The killing of eight people and the injuring of eleven on the streets of New York City by a man driving a truck has once again shown that in an open society, there is no lack of soft targets that can be attacked by anybody at all. We have to ask ourselves what purpose such attacks on ordinary people serve. One is of course to create fear among the population. But that has no strategic benefit and indeed has negative blowback.
When it comes to major groups like al Qaeda and ISIS, they tend to want to use attacks to show their power and as a recruiting tool. The attacks of 9/11 had an audacity and level of careful planning that was clearly meant to impress their enemies and thus encourage potential recruits to join up with them because people tend to align themselves with strong groups. Similar motivations apply when those groups attack highly fortified targets like military installations and government buildings. But attacking extremely soft targets, like pedestrians in the street using a truck, will be seen as a sign of weakness because it is such an easy thing to do that it is unlikely to produce anything like admiration in potential recruits. When those people claim to have done it in the name of ISIS, as this person supposedly said, they are in fact diminishing that group’s prestige, not enhancing it, because it sends the message “Is this the best that you can do?”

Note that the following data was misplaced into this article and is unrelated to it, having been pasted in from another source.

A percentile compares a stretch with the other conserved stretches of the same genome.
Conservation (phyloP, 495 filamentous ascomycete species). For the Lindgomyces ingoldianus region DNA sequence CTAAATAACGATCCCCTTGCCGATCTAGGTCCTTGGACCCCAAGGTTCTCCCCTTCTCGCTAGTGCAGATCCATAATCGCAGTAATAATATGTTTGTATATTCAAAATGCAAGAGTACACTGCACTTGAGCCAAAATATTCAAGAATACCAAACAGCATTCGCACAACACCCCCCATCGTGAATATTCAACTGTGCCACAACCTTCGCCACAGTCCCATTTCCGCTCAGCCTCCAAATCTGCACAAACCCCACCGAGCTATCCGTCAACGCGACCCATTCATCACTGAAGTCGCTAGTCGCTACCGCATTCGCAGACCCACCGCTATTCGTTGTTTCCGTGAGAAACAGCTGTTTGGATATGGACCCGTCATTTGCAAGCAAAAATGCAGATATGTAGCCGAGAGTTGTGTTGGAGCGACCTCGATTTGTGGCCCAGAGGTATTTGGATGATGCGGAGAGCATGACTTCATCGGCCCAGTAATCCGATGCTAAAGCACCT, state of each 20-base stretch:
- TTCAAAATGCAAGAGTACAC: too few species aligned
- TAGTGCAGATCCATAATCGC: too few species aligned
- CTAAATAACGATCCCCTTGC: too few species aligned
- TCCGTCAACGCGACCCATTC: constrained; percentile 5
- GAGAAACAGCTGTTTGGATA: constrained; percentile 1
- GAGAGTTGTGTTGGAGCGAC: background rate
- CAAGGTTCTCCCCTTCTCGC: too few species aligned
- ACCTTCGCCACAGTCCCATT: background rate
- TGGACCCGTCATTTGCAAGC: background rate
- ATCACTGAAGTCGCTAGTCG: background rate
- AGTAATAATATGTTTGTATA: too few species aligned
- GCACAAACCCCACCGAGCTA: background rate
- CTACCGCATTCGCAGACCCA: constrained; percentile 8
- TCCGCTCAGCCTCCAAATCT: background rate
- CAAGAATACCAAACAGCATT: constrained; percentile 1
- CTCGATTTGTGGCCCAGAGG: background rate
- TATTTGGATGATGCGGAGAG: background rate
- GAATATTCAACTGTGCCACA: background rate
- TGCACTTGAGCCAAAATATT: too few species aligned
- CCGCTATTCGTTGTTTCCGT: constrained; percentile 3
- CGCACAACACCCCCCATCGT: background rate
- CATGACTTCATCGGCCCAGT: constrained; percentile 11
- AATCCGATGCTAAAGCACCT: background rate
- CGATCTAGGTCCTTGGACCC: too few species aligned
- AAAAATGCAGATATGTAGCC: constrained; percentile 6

One sees similar patterns play out in many insurgent guerilla wars around the world. The insurgent groups first attack the government and military targets and this can garner it admiration and sympathy from those who feel that they are being oppressed by both. The real test is what the guerilla groups do when they do not get immediate results. The groups that become eventually successful are those that remain disciplined and confine their attacks to difficult targets and protect ordinary people, thus gaining further support. But many groups seem to get frustrated and start killing random civilians in order to strike terror and that usually signals the beginning of the end for the groups. Few people like innocent people being killed, whatever the reason or cause, and will turn against the guerrilla groups.
The fear produced by random attacks on civilians tends to be short-lived because it quickly becomes clear that it is isolated and not the precursor to anything major. As Jean Hannah Edelstein writes, people in New York continued to go about their Halloween activities undeterred, even after hearing about yesterday’s attack. People in Las Vegas are going about their daily routines. That is as it should be and people in other countries that have experienced random acts of violence against the public do the same thing.
When militant groups shift their attention from hard to soft targets, it is a sign of frustration due to declining power and influence.